Merry meet once again everyone!
This week I have a book review for your consideration, Soraya's "The Kitchen Witch", subtitled "A Year-Round Witch's Brew of Seasonal Recipes, Lotions and Potions for Every Pagan Festival".
Now I'm not saying my family know me well, but my husband bought this for me as a gift because it came up in his Amazon recommendations and he knew I'd love it, and when I told my mum she confessed she'd bought it for me for Christmas but had forgotten about it and sent me something else, so she kept it for herself. That's her story and she's sticking to it! Anyway, on to the review.
As a domestic witch I really like this book; in fact I wasn't sure if I should add it to my collection of occult books or my collection of cookbooks! Firstly the recipes in here are so simple yet so mouth-wateringly good you are bound to find something you can work into your sabbats. The book is broken down into sections which makes it really easy to find what you are looking for, and there is a full contents list at the beginning.
What I like is Soraya takes it right back to basics. This is a Wiccan book, so she explains a bit about the path and the sabbats, then goes on to discuss the simple ritual of cooking a meal for yourself, regardless of your spiritual path. She then goes into the basics of cooking and herbology, everything from making a bouquet garni to making stocks, pastry sauces, bread, and how to cook rice. There then follows a list of herbs, spices and edible flowers and their magickal uses, both in cooking and around the home. All of these are easy to get hold of in supermarkets or grow in your garden, so there's no sense of being overwhelmed by a list of unfamiliar or hard to find items that might make you feel you couldn't give these recipes a go.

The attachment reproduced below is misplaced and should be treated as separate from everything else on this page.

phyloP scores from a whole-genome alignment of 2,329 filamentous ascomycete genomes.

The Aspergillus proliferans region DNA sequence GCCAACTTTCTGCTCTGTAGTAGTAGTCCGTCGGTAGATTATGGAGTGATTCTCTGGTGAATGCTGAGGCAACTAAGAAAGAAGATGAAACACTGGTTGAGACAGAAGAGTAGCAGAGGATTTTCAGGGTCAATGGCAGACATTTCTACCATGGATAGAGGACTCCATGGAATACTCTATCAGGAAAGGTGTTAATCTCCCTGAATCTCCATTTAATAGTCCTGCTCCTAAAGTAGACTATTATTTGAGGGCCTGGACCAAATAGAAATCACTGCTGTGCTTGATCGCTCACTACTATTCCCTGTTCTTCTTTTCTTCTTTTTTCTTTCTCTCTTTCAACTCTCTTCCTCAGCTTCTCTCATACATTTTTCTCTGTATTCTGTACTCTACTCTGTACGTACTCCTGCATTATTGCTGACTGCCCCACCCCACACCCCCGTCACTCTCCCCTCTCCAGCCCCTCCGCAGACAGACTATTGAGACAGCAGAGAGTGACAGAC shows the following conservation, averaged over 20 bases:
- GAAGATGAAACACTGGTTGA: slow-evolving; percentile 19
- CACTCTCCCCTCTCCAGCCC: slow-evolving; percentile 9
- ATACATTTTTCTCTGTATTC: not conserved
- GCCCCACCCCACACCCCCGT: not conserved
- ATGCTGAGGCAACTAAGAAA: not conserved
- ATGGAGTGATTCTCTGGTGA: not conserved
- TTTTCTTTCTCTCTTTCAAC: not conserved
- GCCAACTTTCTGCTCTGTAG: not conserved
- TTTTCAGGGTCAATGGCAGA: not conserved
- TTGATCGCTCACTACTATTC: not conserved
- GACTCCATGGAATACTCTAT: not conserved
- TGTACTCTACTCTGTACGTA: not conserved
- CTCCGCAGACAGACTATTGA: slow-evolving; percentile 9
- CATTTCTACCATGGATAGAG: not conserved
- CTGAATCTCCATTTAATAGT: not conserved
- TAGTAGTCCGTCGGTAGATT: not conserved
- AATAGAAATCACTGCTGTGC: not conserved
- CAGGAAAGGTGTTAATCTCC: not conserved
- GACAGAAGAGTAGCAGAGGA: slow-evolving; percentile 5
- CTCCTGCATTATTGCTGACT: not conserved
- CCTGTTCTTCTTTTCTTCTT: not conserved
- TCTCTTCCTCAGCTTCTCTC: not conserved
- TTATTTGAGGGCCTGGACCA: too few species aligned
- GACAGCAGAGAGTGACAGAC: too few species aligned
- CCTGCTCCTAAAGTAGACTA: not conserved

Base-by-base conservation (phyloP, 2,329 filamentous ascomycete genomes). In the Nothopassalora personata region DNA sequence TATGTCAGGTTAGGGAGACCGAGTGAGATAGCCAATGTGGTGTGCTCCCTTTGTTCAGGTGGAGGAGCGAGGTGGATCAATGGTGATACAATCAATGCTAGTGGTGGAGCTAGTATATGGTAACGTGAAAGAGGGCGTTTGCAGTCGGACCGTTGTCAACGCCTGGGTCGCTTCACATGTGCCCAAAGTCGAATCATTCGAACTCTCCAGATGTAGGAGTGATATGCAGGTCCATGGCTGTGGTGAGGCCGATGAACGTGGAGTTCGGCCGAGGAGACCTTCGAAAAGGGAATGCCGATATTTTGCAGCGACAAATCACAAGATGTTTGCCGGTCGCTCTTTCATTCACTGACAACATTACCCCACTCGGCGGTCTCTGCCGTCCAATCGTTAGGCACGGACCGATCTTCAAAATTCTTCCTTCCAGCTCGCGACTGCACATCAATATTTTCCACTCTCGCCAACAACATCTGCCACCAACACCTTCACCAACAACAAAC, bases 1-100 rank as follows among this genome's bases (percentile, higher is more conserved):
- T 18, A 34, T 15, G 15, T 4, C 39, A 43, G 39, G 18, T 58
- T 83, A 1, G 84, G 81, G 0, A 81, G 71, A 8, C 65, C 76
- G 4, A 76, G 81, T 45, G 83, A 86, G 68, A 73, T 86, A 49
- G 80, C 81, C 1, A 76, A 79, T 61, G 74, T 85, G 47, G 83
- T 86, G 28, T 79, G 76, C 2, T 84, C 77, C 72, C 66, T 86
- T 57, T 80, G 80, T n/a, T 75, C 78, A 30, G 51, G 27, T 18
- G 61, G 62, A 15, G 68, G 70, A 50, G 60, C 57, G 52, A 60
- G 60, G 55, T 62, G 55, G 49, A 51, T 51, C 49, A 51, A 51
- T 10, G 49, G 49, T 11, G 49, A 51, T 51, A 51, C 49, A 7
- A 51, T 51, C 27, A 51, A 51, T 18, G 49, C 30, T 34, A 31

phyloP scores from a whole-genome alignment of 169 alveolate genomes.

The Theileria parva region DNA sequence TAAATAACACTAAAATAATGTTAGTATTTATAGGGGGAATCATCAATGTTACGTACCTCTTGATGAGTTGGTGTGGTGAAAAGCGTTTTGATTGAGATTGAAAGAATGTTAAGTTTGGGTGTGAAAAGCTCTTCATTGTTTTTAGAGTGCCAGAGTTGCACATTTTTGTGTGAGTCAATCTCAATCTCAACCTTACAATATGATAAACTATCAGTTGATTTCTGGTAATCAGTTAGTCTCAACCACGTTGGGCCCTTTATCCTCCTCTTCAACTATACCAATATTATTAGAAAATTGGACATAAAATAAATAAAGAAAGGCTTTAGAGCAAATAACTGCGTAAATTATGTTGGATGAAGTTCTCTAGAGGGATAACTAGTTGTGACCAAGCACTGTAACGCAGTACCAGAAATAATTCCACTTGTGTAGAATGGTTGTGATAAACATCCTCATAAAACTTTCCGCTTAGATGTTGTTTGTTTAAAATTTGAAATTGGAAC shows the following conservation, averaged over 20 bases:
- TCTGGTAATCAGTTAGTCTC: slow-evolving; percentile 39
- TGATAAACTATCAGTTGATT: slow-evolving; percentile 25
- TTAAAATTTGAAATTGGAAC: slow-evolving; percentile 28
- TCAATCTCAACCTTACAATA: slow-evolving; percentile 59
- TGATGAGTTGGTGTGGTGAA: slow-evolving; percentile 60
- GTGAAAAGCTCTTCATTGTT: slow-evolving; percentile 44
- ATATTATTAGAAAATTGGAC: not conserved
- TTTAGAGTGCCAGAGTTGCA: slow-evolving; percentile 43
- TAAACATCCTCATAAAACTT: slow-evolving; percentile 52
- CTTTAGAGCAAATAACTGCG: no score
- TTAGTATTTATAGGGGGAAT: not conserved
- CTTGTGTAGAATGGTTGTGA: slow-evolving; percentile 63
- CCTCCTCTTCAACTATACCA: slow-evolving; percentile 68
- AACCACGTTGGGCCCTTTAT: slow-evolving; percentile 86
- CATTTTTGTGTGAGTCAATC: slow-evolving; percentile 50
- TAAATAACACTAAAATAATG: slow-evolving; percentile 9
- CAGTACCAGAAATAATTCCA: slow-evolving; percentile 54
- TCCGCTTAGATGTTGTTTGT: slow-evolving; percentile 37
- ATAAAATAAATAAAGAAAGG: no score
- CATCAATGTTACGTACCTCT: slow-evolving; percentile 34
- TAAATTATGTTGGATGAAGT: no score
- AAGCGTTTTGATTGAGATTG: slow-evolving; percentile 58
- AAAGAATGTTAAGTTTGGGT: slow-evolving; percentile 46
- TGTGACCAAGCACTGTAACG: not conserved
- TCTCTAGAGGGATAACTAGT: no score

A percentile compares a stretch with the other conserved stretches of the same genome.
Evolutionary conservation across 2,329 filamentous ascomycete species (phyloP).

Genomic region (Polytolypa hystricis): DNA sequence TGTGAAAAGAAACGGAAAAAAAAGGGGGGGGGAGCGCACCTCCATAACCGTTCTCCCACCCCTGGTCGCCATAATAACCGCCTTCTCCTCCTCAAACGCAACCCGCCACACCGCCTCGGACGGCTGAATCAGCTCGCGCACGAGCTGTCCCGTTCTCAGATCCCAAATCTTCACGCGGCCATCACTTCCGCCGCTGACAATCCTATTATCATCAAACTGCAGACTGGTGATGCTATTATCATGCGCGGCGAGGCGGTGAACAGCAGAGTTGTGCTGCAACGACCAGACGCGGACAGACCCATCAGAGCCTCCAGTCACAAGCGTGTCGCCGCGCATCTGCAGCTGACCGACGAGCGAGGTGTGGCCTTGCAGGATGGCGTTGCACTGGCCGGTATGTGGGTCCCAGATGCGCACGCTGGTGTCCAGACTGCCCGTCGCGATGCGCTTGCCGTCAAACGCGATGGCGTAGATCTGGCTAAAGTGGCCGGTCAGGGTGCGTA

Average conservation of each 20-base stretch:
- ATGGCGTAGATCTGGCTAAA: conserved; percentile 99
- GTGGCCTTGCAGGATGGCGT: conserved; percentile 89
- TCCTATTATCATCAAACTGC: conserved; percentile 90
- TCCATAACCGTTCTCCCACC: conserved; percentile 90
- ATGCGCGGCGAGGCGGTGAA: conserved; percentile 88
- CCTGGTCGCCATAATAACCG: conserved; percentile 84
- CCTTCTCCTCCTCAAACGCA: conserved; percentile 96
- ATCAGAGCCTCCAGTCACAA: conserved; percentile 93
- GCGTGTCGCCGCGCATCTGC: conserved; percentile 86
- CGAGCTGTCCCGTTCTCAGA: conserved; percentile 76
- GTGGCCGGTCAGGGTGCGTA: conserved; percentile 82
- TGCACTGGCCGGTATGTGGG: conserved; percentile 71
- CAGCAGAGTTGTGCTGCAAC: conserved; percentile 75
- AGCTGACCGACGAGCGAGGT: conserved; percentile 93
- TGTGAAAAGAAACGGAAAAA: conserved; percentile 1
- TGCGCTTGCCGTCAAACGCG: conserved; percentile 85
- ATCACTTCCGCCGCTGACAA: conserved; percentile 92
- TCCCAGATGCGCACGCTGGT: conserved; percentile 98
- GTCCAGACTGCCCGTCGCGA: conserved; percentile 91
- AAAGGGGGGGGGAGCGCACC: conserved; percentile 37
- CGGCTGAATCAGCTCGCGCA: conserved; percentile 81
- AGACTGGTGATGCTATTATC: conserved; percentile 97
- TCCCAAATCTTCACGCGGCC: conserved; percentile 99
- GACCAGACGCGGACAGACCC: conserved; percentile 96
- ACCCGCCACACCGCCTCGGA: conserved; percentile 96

So now you know some basic recipes and have a good list of the magickal properties of your spice rack, we start moving through the wheel of the year, from Samhain to Mabon. Each chapter starts with an incantation and a description of the festival. We are then given the colours and crystals associated with the sabbat, ideas for making incense for sprinkling over charcoal discs, and a brief outline of the purpose of the festival, which is important because so many of us are disconnected from our natural world. There then follows a ritual. This is the bit I skipped over personally; though they did look beautiful, however I'm not Wiccan and a four-page ritual is not my cup of tea. I'm more of a rough-and-ready kind of witch who keeps her rituals fairly short and sweet, but they are well written and easy to follow should you want to use them or adapt them to your own personal way of doing things.
The end of each chapter is all about the recipes, and boy does Soraya deliver. All the recipes are based around what is available seasonally and they reflect the spirit of the sabbat. So for Lammas, which is coming up in a couple of weeks, we have warming but light soups such as minestrone and recipes for those warm evenings using the last of the summer fruits, but we also start to see the first comfort foods for when we find that unexpected chill in the air, such as roasted roots or a biriyani. Of course this being Lammas we also have plenty of bread recipes as well, from ciabatta to fruit breads, so there is plenty of scope for you not just on the festival itself but also throughout the period from Lammas to Mabon.
I really like this book, and I will definitely be using it on a regular basis myself. It is great for those of a witchy persuasion, but also for someone who wants to learn a good set of seasonal recipes and bring back some of the most basic magick into our lives - that of cooking a proper meal for yourself and loved ones.
"The Kitchen Witch" by Soraya is published by Geddes and Grosset and is out now.
Blessed Be )0(